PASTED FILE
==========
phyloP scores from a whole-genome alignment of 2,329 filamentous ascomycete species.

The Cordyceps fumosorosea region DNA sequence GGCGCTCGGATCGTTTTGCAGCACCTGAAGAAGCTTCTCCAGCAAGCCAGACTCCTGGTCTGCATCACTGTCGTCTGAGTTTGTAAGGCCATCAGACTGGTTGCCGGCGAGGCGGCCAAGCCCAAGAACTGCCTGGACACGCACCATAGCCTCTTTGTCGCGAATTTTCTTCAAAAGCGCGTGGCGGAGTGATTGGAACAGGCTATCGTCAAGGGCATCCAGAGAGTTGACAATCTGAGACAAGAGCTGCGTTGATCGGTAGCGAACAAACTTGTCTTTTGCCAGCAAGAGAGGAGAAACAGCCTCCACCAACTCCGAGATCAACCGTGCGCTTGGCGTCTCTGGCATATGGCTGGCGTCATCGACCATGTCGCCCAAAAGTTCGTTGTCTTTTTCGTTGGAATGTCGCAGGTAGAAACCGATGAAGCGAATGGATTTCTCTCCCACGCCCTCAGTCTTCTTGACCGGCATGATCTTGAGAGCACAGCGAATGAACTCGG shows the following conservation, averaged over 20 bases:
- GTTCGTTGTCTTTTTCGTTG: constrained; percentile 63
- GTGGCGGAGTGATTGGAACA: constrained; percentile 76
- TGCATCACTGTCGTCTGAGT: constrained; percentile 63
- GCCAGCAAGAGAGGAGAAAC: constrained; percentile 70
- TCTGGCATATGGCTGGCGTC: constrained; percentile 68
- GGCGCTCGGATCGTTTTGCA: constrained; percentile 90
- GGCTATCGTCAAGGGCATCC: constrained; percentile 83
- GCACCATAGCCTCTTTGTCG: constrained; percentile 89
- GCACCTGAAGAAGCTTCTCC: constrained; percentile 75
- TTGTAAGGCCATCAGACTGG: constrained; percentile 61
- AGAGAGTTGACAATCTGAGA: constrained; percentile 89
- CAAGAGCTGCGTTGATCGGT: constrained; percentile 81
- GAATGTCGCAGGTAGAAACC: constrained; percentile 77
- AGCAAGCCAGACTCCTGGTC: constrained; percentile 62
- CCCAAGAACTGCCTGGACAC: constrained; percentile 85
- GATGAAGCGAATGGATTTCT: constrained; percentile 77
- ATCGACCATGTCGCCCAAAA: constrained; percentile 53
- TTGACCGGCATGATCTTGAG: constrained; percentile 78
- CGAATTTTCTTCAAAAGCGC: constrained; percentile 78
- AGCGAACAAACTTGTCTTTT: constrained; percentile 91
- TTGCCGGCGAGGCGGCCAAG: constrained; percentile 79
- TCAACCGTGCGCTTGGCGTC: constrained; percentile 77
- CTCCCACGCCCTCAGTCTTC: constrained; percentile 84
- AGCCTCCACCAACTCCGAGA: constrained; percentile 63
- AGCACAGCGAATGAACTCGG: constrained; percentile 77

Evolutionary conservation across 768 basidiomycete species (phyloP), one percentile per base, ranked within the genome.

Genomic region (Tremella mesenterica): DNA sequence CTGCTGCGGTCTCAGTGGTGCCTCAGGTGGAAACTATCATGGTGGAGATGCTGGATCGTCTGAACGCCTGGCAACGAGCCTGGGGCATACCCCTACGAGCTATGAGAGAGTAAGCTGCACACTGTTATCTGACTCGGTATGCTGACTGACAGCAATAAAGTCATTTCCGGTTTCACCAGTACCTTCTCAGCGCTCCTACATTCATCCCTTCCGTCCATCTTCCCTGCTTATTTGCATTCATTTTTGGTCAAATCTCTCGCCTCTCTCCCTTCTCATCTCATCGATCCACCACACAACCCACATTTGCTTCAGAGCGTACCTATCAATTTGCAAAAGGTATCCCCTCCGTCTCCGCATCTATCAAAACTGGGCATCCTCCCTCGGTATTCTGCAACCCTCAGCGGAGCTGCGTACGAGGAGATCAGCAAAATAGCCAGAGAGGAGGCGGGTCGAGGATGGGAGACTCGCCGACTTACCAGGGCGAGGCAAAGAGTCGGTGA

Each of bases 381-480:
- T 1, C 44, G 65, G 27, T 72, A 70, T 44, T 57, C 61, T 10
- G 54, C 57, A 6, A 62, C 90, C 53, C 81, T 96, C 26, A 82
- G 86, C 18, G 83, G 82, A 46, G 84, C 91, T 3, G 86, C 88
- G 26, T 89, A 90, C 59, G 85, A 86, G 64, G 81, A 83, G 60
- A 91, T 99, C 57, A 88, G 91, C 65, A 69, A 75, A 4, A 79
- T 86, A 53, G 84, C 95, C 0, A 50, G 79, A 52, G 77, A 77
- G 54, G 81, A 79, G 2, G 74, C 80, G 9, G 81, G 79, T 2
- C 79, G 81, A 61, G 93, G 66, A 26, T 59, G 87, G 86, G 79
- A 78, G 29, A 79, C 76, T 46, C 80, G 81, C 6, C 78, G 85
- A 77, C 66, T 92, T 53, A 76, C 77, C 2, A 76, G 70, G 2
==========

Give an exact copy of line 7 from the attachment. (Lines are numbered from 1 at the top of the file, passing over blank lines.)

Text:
- TCTGGCATATGGCTGGCGTC: constrained; percentile 68